We’re spotlighting users and operators who are on the front lines. These users are taking risks, contributing back to the community and working to secure the success of their organization in today’s software-defined economy. We want to hear from you, too: get in touch with editorATopenstack.org to share your story.
Describe how are you using OpenStack. What kinds of applications or workloads are you currently running on OpenStack?
We have two OpenStack deployments:
1. Academic: we have an OpenStack deployment in one of our class laboratories where students learn the operating basics of OpenStack operation and management. In this laboratory, we also deploy a software-defined-network laboratory, where we use Openstack to deploy SDN controllers that students setup to control physical networking devices via OpenFlow.
2. Research: This is a “production” OpenStack deployment, it has two main functions: provide students doing their thesis with resources for conducting simulations or any kind of work load they require (the virtual machines are usually used for making simulations or deploying SDN scenarios like Mininet or SDN controllers). These research activities have the backing of the Spanish government under the Ministerio de Economía y Competitividad, specifically as TEC2016-76795-C6-1-R and AEI/FEDER, UE. The deployment is also currently supporting several Spanish and European-funded research projects such as 5GCity, 5G Barcelona.
The other function (which is the one I run) is to provide NFV/SDN research activities, I use this OpenStack as the VIM (referring to NFV-ETSI architecture) for deploying VNFs as part of proof-of-concepts or deploying any open-source NFV-related project (for example, OPNFV, Open Source Mano, CORD); I also use it to deploy SDN controllers for research.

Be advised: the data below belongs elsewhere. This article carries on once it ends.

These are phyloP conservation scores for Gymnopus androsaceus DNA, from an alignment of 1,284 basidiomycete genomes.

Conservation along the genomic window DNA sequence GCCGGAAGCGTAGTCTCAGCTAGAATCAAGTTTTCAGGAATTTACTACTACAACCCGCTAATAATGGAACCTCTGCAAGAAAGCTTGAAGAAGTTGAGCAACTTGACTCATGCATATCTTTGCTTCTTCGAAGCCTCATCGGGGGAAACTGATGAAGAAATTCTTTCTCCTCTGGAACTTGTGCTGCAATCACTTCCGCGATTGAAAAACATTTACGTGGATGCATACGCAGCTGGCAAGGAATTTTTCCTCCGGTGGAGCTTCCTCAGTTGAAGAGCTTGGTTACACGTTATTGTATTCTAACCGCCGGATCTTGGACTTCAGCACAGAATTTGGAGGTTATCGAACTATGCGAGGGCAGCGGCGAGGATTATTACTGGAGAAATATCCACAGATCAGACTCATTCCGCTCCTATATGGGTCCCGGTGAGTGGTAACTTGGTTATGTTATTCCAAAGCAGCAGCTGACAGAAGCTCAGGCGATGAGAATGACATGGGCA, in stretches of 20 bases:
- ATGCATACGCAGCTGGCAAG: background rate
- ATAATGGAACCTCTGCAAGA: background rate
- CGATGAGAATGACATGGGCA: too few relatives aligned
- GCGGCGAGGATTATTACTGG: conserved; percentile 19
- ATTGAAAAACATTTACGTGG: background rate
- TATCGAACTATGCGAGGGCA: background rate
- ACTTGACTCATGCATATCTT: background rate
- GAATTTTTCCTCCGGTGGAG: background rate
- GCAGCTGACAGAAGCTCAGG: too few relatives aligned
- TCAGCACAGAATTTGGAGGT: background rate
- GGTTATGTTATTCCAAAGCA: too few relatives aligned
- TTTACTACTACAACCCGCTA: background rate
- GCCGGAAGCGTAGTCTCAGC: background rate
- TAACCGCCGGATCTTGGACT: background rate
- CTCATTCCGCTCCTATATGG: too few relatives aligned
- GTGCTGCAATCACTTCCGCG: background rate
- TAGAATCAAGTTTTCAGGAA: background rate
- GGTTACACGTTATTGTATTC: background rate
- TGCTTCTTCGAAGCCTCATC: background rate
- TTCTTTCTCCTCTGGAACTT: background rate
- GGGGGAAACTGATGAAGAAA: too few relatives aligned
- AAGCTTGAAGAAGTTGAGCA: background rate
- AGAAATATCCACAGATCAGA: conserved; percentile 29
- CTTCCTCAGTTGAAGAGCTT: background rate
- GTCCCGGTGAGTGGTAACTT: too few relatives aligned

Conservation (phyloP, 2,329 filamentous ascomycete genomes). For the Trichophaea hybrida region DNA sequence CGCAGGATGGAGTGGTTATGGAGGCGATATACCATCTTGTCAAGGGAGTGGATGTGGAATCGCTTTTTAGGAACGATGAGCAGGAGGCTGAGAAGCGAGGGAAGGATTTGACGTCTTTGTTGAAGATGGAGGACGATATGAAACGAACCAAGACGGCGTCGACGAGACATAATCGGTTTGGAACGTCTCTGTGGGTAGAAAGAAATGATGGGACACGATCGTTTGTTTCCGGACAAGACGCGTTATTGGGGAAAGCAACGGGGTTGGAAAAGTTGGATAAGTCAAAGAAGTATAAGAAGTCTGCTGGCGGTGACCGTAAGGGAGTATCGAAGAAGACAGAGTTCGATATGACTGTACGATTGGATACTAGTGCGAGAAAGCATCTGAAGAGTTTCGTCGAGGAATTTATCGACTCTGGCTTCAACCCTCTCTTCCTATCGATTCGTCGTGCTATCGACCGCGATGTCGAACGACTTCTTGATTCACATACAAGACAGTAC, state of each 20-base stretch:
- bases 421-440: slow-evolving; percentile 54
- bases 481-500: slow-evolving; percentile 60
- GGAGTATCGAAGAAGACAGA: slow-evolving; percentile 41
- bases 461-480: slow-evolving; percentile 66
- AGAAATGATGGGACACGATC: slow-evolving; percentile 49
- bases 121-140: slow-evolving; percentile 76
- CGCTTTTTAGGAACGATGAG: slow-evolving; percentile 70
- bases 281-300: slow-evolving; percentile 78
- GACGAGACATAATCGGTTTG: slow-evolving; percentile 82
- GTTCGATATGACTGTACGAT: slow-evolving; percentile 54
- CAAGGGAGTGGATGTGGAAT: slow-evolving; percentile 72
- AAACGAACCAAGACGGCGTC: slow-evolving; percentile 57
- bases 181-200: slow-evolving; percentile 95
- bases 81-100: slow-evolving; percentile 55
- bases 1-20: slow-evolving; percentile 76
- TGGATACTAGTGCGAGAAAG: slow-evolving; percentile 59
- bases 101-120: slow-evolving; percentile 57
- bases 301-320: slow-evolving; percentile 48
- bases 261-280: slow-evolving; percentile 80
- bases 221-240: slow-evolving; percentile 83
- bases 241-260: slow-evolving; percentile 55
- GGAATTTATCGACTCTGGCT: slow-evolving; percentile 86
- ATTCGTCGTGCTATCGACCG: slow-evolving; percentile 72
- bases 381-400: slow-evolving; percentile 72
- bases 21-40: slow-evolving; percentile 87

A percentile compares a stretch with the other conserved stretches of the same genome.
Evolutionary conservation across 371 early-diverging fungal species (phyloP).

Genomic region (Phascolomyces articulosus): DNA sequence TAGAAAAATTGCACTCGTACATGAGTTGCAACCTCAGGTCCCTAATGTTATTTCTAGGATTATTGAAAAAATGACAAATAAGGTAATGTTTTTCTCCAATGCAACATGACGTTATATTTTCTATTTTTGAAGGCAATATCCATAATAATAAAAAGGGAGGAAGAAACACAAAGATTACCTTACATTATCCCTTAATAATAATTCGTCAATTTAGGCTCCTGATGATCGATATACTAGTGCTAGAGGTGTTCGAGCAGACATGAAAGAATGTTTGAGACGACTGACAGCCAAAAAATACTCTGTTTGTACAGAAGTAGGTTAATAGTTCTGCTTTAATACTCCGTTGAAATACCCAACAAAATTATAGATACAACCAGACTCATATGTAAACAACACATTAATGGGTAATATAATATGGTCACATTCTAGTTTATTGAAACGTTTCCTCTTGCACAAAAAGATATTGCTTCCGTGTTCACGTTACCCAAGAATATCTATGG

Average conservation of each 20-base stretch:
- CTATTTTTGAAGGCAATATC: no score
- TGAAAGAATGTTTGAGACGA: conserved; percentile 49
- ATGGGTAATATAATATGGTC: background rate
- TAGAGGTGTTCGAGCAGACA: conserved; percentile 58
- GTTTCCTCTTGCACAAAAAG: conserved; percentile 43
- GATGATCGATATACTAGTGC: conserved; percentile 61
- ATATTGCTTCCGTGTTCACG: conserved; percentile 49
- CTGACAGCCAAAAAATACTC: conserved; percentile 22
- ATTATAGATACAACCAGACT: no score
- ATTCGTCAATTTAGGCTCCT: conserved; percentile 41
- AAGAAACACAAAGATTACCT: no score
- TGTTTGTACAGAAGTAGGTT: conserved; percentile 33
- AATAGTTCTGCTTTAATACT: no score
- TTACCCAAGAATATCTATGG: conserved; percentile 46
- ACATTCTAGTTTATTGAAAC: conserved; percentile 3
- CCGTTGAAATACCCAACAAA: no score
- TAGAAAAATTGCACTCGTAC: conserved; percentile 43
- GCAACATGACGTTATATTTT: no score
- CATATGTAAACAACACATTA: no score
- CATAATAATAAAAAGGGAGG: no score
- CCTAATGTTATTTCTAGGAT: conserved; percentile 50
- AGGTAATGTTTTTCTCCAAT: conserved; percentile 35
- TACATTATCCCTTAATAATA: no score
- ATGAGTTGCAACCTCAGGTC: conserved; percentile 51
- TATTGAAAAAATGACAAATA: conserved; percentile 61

What have been the biggest benefits to your organization as a result of using OpenStack? How are you measuring the impact?
The biggest benefits are:
– An open-source cloud deployment enables us to conduct research on trending SDN/NFV topics, a cloud-computing platform is the basic block for the NFV paradigm therefore it is paramount to have an operating deployment in order to be able to onboard the NFV subject. Openstack is seen as the standard platform for open-source NFV therefore in order to get involved in these projects you need to have an OpenStack deployment. We “measure” this by deploying or getting involved successfully any NFV open-source project or environment which we believe will produce academic publications.
– From an educational point of view, providing students with a private cloud for them to work on their projects instead on relying on their on equipment is a huge benefit since they don’t have to worry about resource constraints and their work becomes more portable and re-usable since VMs can be easily saved, imported and deployed on reproducible environments. I also think this will be “measured” with the results of academic publications.
What is a challenge that you’ve faced within your organization regarding OpenStack and how did you overcome it?
For me, the biggest challenge with OpenStack was the steep learning curve required to operate and manage the platform, as well as deploy it. It is a broad subject that is not easy to undertake. We overcame it by a lot of trial and error, I feel that more documentation containing real examples or use-case scenarios would be extremely beneficial for the community.
Superuser wants to hear more from operators like you, get in touch at editorATopenstack.org
Cover image courtesy UPC.
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